It makes total sense when the online platform creates an environment that simulates everything, as if you were face-to-face.

I attended a 100% online interpreting course during one year in 2012 at Brasillis Idiomas, and there was no difference whatsoever with the face-to-face course. Including people who lived in the city of the school, that is, Rio de Janeiro, preferred to attend the online course than the face-to-face one, for example, among other things, to avoid traffic.

We were 10 students in the virtual class. There were moments when everyone was together with the teacher for some theoretical explanation. Then, each one would go to their individual interpreting booth in their own PCs, listening to the same audio, and the teacher would visit each one’s booth to give personal feedback.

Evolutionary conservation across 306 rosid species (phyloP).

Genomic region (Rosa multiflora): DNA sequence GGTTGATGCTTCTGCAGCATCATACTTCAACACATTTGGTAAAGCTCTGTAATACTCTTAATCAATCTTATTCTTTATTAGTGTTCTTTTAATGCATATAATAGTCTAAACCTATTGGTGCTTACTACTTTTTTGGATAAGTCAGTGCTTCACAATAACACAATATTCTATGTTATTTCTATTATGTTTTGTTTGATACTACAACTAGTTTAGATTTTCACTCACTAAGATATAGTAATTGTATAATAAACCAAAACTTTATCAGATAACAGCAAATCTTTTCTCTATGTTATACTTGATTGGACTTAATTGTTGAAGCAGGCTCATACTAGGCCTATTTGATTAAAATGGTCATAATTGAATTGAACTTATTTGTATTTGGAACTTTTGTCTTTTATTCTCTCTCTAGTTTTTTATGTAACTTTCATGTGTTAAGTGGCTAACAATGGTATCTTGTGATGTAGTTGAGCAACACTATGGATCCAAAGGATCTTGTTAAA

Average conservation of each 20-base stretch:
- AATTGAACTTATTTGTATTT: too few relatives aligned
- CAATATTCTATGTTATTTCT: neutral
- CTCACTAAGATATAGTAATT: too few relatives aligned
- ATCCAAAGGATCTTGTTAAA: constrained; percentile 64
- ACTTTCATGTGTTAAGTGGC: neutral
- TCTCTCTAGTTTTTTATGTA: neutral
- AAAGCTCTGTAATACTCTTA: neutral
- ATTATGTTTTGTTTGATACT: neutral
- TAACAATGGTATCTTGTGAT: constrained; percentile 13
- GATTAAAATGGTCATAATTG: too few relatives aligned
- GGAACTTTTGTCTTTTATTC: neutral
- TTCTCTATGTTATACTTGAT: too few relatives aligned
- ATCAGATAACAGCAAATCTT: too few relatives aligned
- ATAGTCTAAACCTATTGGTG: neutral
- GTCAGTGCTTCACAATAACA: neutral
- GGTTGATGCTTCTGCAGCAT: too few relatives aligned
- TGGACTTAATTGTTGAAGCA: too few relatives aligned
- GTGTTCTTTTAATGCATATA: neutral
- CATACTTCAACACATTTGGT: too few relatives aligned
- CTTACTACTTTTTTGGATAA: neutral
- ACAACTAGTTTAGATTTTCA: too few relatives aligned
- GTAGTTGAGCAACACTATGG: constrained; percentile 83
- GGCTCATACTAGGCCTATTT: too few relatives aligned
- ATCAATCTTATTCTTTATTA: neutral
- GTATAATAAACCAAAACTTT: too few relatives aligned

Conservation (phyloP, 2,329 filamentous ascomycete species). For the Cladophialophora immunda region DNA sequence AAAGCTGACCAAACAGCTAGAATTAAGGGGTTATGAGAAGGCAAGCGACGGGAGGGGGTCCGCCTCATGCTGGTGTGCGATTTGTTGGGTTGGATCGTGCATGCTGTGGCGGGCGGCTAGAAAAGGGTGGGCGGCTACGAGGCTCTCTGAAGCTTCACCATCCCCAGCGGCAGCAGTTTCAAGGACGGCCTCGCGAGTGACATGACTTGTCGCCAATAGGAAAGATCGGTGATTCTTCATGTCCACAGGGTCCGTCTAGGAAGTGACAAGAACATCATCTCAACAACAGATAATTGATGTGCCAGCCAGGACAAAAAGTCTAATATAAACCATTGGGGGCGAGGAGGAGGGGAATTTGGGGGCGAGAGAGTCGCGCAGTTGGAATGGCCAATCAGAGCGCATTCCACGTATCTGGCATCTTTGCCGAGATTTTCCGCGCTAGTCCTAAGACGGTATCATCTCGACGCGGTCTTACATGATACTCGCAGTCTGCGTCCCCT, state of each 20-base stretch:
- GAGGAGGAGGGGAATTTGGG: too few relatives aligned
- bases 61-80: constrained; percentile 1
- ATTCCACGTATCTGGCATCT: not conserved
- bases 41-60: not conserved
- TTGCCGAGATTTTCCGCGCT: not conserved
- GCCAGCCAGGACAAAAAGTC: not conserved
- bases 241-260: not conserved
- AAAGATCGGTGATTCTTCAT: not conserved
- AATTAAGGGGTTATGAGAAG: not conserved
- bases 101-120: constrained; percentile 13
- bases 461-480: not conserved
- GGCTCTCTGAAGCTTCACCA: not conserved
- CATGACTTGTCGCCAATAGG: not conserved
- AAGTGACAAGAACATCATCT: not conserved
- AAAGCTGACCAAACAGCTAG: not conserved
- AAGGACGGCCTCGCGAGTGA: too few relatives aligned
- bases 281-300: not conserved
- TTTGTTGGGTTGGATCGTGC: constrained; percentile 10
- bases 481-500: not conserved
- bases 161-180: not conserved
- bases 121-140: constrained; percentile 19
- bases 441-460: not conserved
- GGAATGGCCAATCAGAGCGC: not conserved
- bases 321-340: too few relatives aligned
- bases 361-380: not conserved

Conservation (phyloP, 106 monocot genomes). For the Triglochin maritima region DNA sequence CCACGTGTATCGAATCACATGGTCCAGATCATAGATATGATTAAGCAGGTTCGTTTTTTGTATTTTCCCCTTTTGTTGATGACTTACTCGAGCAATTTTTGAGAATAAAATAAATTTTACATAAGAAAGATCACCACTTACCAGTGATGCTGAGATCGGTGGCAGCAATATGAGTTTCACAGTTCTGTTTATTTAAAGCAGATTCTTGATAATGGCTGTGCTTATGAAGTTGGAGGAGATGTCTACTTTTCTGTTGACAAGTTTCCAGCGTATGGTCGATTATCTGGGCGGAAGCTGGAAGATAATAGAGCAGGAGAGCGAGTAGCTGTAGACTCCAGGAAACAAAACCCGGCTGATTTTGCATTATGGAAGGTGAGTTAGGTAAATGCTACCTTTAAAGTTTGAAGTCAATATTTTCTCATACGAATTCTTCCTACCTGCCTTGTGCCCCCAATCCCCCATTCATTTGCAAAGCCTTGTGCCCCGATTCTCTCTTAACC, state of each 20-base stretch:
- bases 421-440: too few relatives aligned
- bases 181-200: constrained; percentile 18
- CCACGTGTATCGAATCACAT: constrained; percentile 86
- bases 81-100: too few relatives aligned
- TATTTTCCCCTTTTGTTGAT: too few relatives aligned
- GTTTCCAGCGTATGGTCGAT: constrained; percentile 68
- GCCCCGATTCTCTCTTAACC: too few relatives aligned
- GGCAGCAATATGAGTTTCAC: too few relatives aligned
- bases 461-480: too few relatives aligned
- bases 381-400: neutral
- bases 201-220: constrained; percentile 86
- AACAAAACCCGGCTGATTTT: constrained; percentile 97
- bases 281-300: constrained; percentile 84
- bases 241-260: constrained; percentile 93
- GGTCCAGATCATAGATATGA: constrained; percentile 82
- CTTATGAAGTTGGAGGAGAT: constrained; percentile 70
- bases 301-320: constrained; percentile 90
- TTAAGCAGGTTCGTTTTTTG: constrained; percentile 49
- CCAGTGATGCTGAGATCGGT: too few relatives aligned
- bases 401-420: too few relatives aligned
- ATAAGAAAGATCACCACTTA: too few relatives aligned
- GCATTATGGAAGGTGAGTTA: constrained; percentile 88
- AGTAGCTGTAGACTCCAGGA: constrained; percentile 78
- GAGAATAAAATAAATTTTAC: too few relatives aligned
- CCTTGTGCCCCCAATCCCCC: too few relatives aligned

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Teresa Woischiski  Identity Verified
Germany
Local time: 18:57
Member (2017)
English to German
+ ...
TOPIC STARTER
THANK YOU ALL Mar 6

Dear all,

this has all been very helpful. Now it is on me to make it happen.
I will let you know


All the best,
Teresa Woschiski